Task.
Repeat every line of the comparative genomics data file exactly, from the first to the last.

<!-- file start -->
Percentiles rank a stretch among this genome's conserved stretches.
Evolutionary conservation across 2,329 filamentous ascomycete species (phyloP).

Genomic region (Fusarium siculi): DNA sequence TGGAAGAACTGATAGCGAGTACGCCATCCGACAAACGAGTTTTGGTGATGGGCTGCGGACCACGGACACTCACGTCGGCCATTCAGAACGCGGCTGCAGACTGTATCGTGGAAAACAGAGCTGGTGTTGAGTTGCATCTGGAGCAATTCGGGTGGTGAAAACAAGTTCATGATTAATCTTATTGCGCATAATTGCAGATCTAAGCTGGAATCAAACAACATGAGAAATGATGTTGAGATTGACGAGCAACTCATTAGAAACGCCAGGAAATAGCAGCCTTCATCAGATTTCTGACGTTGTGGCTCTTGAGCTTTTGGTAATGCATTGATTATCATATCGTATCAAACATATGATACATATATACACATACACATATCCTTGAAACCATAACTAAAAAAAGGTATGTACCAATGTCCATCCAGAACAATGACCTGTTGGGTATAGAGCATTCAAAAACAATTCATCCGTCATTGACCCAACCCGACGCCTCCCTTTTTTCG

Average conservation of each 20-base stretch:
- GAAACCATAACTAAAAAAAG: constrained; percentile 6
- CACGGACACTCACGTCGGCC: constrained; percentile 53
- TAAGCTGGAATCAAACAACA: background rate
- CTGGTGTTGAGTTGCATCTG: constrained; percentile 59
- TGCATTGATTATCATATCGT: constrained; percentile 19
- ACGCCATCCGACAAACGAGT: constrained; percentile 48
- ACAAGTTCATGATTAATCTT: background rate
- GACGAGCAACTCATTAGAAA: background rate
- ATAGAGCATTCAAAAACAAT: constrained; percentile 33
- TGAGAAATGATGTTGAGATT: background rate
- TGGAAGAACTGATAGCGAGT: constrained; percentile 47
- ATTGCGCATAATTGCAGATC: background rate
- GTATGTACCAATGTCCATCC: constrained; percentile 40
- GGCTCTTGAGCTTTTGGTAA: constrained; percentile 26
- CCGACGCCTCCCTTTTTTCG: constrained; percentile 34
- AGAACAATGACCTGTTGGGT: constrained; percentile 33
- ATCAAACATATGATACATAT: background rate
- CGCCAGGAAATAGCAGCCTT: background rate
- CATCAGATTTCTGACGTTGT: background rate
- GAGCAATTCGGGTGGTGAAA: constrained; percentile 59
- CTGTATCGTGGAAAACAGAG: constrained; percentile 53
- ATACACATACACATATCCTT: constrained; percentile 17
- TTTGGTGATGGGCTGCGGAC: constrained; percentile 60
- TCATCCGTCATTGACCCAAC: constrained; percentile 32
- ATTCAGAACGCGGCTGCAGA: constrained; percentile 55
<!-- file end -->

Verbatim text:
Percentiles rank a stretch among this genome's conserved stretches.
Evolutionary conservation across 2,329 filamentous ascomycete species (phyloP).

Genomic region (Fusarium siculi): DNA sequence TGGAAGAACTGATAGCGAGTACGCCATCCGACAAACGAGTTTTGGTGATGGGCTGCGGACCACGGACACTCACGTCGGCCATTCAGAACGCGGCTGCAGACTGTATCGTGGAAAACAGAGCTGGTGTTGAGTTGCATCTGGAGCAATTCGGGTGGTGAAAACAAGTTCATGATTAATCTTATTGCGCATAATTGCAGATCTAAGCTGGAATCAAACAACATGAGAAATGATGTTGAGATTGACGAGCAACTCATTAGAAACGCCAGGAAATAGCAGCCTTCATCAGATTTCTGACGTTGTGGCTCTTGAGCTTTTGGTAATGCATTGATTATCATATCGTATCAAACATATGATACATATATACACATACACATATCCTTGAAACCATAACTAAAAAAAGGTATGTACCAATGTCCATCCAGAACAATGACCTGTTGGGTATAGAGCATTCAAAAACAATTCATCCGTCATTGACCCAACCCGACGCCTCCCTTTTTTCG

Average conservation of each 20-base stretch:
- GAAACCATAACTAAAAAAAG: constrained; percentile 6
- CACGGACACTCACGTCGGCC: constrained; percentile 53
- TAAGCTGGAATCAAACAACA: background rate
- CTGGTGTTGAGTTGCATCTG: constrained; percentile 59
- TGCATTGATTATCATATCGT: constrained; percentile 19
- ACGCCATCCGACAAACGAGT: constrained; percentile 48
- ACAAGTTCATGATTAATCTT: background rate
- GACGAGCAACTCATTAGAAA: background rate
- ATAGAGCATTCAAAAACAAT: constrained; percentile 33
- TGAGAAATGATGTTGAGATT: background rate
- TGGAAGAACTGATAGCGAGT: constrained; percentile 47
- ATTGCGCATAATTGCAGATC: background rate
- GTATGTACCAATGTCCATCC: constrained; percentile 40
- GGCTCTTGAGCTTTTGGTAA: constrained; percentile 26
- CCGACGCCTCCCTTTTTTCG: constrained; percentile 34
- AGAACAATGACCTGTTGGGT: constrained; percentile 33
- ATCAAACATATGATACATAT: background rate
- CGCCAGGAAATAGCAGCCTT: background rate
- CATCAGATTTCTGACGTTGT: background rate
- GAGCAATTCGGGTGGTGAAA: constrained; percentile 59
- CTGTATCGTGGAAAACAGAG: constrained; percentile 53
- ATACACATACACATATCCTT: constrained; percentile 17
- TTTGGTGATGGGCTGCGGAC: constrained; percentile 60
- TCATCCGTCATTGACCCAAC: constrained; percentile 32
- ATTCAGAACGCGGCTGCAGA: constrained; percentile 55